Reconciliation meetings in Egypt

Sent On: 
Mon, 2021-02-15
Newsletter Number: 

Unfortunately reconciliation meetings in Egypt have received a lot of negative publicity by Coptic activists in the West. Former European Member of Parliament Bas Belder, widely seen as expert on Christian minorities in the Muslim world, quoted in a paper for our webinar on September 26, 2020, Samuel Tadros [Ṣamūʾīl Tādrus] who wrote “The regime continues to use reconciliation sessions that have resulted in a culture of impunity and encouragement to those attacking Copts.”


Such generalizing statements are utterly unhelpful. Of course the system of reconciliation meetings is far from perfect but from the many years I have been in Egypt it is obvious that most reconciliation meetings seem to go well. These are the ones that go unreported. It is true that reconciliation meetings can go wrong and cause even more harm to the victims. These are the meetings that most frequently are picked up in media reporting.


A reconciliation session between two families after incidents that left one person dead and two were injured

A report by Eshhad, a project of the Tahrir Institute for Middle East Policy (TIMEP), that seeks to encourage transparency and influence policy by explaining the context in which sectarianism occurs throughout the Middle East, is more helpful than Samuel Tadros’ generalized claim.


Customary reconciliation councils, their report explains, are a “form of conflict resolution in much of Egypt’s countryside, particularly Upper Egypt and Sinai.” Village elders, heads of clans, along with political and religious leaders meet on ad-hoc basis to solve personal disputes. Some local people believe the courts to be unfair and corrupt which I believe to be an unfair presentation of Egypt’s courts but definitely a factor is that court procedures in Egypt are extremely slow and one needs a good lawyer if one wants to have a chance of obtaining justice. That means costs for villagers who often do not have this. It also means class justice if one party is able to afford a good lawyer and the other party is not.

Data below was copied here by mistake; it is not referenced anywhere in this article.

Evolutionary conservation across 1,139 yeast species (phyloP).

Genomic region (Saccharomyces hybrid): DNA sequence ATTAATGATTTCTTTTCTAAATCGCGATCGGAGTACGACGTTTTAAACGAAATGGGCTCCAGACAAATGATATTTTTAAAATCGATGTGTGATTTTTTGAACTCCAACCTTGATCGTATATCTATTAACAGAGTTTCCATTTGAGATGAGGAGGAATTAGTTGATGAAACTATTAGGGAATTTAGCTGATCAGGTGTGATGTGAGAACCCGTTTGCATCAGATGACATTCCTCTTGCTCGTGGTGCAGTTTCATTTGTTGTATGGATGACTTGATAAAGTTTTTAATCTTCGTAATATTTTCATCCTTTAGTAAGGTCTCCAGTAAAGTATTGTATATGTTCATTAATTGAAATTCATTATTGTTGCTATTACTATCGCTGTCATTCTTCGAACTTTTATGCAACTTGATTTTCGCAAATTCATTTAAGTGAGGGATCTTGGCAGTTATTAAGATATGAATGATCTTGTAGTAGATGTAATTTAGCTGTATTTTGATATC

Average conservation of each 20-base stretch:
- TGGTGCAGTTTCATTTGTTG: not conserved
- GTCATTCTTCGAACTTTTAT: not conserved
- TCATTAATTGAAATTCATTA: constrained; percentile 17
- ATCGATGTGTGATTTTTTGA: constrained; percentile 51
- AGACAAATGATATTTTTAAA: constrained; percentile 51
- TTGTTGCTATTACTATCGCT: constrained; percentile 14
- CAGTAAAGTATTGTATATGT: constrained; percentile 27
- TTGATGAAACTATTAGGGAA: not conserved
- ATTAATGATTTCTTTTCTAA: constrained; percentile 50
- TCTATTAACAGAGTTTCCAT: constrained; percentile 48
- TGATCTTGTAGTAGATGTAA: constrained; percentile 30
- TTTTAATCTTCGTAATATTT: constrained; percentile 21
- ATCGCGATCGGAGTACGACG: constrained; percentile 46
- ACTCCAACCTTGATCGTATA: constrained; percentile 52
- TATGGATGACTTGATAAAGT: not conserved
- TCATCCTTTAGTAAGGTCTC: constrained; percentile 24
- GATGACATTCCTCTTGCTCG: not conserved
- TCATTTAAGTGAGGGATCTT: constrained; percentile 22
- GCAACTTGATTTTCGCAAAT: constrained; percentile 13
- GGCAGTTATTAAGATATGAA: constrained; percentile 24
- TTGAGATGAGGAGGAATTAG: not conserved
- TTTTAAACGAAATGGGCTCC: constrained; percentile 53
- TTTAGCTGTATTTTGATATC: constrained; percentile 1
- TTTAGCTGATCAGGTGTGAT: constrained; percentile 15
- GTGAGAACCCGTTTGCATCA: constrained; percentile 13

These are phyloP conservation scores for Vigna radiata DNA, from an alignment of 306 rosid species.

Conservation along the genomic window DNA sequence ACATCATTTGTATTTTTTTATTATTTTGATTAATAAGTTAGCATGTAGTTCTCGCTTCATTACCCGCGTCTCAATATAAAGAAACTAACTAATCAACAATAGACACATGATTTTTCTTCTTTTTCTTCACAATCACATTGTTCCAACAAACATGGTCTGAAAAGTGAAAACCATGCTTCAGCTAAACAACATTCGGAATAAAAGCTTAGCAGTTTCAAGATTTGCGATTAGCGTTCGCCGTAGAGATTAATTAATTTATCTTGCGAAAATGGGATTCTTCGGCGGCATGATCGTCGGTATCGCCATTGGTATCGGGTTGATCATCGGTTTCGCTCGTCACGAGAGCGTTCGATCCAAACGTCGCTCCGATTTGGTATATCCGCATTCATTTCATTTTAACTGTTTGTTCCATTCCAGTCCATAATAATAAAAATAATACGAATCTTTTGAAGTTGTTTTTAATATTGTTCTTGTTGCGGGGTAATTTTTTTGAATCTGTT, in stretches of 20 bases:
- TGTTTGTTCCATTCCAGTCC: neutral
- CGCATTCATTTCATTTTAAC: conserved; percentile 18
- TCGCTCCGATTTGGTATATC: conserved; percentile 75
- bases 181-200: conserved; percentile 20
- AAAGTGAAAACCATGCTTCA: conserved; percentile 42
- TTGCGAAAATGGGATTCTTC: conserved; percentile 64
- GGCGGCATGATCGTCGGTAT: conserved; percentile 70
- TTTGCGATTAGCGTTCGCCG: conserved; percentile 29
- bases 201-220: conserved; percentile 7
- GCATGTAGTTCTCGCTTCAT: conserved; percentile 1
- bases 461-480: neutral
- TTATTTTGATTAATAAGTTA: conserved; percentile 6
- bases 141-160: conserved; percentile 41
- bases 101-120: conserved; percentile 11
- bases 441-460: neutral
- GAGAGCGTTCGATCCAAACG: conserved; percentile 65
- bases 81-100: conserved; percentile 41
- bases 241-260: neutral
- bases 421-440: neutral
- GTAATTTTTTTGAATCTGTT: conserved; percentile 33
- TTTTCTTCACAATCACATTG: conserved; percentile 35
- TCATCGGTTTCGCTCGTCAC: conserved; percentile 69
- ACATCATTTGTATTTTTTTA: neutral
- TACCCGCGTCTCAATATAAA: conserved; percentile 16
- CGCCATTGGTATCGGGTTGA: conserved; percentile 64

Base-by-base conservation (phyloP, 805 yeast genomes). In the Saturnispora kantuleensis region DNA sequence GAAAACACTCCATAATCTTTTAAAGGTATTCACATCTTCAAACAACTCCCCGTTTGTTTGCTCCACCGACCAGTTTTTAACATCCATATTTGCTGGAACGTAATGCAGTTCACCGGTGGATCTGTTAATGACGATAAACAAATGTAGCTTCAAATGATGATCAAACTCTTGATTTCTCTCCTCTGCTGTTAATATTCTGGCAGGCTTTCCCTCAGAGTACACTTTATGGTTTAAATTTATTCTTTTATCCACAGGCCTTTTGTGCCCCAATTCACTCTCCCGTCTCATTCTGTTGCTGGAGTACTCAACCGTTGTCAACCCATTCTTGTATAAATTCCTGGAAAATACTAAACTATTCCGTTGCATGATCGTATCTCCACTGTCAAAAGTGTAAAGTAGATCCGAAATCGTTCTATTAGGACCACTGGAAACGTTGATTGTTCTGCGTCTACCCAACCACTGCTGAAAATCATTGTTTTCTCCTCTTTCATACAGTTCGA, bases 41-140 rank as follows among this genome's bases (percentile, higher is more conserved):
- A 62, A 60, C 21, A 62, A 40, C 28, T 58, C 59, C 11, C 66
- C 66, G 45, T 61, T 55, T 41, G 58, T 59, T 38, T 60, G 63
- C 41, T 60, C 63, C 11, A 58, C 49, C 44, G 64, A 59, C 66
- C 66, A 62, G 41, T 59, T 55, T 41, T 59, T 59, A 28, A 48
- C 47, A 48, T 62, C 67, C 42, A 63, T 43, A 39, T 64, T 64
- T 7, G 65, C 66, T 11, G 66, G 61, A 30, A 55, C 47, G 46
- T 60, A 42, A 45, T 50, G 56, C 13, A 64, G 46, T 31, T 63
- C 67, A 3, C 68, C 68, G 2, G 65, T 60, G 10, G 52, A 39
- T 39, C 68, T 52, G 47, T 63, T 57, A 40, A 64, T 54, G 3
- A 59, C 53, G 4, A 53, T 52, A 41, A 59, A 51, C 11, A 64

Councils are mostly created on an ad-hoc basis. These can go wrong I the people making up these councils are not qualified. Esshad correctly states that the structure and setup of the meetings in resolving sectarian conflicts can be problematic.


CAWU intern Dina Abdulrahman reported about the excellent work in reconciliation that has been carried out for years by Ḥussayn Abū Ghadīr in Assiut and others. For her report please click here.


Thus while reconciliation sessions, in particular for disputes involving people of different religions, definitely can be improved the statement of Samuel Tadros is over the top.



Cairo, February 15, 2021


Cornelis Hulsman,

Editor-in-Chief Arab-West Report